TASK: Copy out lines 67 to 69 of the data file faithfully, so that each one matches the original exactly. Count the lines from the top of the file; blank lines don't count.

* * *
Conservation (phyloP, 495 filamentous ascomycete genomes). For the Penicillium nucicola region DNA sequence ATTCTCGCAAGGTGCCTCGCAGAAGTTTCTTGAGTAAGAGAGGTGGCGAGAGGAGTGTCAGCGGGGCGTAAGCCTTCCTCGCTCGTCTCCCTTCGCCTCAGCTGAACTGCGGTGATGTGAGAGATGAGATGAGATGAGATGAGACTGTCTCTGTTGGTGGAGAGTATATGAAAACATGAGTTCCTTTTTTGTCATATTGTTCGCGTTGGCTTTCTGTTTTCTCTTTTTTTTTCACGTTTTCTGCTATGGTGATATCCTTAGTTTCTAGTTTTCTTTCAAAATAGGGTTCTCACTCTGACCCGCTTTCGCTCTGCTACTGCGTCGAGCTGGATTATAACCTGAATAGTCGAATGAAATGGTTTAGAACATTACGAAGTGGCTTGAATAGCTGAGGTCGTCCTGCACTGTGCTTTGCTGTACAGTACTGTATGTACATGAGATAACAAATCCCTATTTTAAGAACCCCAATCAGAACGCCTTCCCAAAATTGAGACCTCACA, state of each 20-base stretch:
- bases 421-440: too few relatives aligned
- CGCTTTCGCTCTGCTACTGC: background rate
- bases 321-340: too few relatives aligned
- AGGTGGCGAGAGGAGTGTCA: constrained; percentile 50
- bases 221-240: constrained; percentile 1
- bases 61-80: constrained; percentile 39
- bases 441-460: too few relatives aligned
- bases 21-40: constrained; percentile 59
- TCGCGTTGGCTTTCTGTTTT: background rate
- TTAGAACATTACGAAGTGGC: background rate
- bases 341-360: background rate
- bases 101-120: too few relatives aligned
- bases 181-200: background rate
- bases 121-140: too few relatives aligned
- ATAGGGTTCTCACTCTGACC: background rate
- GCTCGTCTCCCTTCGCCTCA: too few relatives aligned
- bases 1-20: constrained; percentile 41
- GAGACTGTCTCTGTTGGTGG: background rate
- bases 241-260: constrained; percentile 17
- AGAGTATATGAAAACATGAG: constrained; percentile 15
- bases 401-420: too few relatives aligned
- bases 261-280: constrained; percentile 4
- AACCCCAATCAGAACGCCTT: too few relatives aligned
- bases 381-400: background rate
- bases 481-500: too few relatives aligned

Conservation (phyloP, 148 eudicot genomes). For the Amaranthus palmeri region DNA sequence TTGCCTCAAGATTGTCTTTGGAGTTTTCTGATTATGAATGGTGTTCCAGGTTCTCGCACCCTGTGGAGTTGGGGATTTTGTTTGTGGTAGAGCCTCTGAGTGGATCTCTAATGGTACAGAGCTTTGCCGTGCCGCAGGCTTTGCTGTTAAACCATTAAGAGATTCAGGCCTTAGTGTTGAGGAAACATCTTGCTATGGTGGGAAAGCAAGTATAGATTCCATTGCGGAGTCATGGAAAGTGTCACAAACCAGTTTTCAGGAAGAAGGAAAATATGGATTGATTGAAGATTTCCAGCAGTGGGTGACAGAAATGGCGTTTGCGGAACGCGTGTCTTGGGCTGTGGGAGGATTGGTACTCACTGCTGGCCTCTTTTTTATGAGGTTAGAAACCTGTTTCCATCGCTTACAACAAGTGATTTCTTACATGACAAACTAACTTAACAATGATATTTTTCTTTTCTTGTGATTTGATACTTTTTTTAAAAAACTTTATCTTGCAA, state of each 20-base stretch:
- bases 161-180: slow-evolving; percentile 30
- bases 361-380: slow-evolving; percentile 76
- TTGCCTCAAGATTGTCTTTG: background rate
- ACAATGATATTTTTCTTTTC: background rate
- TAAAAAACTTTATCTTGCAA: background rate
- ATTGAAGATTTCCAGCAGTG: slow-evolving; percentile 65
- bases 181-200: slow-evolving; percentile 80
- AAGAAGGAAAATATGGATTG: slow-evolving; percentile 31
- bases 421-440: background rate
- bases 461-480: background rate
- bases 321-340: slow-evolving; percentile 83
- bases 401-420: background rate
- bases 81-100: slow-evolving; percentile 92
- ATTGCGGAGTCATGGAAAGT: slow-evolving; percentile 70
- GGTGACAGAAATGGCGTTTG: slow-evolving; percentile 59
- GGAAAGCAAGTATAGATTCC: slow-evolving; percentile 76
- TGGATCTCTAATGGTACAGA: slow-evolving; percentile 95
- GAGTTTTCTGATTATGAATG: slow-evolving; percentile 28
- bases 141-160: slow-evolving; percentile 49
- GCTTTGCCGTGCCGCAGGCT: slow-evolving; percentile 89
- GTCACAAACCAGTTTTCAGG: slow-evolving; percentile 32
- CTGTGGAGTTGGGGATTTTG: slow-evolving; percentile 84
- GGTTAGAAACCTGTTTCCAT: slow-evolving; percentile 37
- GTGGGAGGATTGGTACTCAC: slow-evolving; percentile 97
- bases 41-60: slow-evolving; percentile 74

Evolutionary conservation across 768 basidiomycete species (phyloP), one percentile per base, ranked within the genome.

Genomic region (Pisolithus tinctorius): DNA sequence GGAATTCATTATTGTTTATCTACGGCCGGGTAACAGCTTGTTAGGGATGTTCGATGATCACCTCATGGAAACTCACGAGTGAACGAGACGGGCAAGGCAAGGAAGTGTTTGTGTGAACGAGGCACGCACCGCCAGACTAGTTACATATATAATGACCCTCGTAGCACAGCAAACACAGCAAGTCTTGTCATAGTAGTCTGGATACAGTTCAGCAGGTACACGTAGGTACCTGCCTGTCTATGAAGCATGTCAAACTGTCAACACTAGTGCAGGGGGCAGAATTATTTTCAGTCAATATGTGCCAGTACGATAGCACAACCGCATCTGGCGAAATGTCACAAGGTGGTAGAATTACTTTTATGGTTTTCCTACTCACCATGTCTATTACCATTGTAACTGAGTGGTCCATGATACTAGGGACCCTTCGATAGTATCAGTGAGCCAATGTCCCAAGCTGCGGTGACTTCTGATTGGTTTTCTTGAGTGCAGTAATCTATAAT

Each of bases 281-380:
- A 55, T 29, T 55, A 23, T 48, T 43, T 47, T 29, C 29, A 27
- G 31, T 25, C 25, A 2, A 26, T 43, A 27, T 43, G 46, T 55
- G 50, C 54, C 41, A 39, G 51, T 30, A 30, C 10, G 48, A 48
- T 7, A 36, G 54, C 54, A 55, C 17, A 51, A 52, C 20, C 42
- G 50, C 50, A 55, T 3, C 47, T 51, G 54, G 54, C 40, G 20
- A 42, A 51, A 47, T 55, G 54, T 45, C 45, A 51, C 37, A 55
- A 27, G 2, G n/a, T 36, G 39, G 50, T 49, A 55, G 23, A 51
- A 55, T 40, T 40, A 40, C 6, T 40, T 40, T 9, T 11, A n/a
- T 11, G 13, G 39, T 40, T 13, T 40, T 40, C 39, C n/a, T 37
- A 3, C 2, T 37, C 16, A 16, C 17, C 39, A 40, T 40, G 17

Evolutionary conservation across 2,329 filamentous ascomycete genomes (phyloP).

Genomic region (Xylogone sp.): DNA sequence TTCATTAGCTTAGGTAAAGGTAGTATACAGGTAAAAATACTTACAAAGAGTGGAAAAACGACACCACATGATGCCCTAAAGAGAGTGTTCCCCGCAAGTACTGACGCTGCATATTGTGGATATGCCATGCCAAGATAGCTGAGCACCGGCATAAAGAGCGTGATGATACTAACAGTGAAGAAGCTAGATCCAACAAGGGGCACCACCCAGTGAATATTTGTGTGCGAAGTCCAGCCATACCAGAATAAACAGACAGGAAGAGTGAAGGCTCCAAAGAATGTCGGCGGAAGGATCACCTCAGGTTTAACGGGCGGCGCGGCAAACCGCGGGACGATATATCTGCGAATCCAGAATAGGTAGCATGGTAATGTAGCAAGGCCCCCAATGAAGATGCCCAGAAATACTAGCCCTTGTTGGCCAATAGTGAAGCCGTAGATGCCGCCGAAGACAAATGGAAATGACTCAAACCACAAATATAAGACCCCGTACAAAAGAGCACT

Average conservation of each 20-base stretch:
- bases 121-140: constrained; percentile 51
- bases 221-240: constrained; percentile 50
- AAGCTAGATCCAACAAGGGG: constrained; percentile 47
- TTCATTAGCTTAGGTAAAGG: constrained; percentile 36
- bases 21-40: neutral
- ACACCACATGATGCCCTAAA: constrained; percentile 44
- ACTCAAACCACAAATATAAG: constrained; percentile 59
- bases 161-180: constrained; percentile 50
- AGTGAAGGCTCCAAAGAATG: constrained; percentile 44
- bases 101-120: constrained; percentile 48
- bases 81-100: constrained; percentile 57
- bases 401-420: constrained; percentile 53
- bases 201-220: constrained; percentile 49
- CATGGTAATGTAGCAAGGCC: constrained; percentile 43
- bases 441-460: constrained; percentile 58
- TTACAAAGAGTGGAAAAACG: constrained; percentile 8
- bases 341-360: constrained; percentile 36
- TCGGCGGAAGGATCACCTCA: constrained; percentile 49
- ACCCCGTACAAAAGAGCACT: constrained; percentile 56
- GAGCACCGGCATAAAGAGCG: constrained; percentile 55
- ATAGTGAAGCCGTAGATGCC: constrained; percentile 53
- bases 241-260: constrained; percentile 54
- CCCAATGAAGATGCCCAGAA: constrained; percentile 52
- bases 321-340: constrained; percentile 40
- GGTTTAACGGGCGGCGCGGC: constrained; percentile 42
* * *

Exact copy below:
Genomic region (Xylogone sp.): DNA sequence TTCATTAGCTTAGGTAAAGGTAGTATACAGGTAAAAATACTTACAAAGAGTGGAAAAACGACACCACATGATGCCCTAAAGAGAGTGTTCCCCGCAAGTACTGACGCTGCATATTGTGGATATGCCATGCCAAGATAGCTGAGCACCGGCATAAAGAGCGTGATGATACTAACAGTGAAGAAGCTAGATCCAACAAGGGGCACCACCCAGTGAATATTTGTGTGCGAAGTCCAGCCATACCAGAATAAACAGACAGGAAGAGTGAAGGCTCCAAAGAATGTCGGCGGAAGGATCACCTCAGGTTTAACGGGCGGCGCGGCAAACCGCGGGACGATATATCTGCGAATCCAGAATAGGTAGCATGGTAATGTAGCAAGGCCCCCAATGAAGATGCCCAGAAATACTAGCCCTTGTTGGCCAATAGTGAAGCCGTAGATGCCGCCGAAGACAAATGGAAATGACTCAAACCACAAATATAAGACCCCGTACAAAAGAGCACT

Average conservation of each 20-base stretch:
- bases 121-140: constrained; percentile 51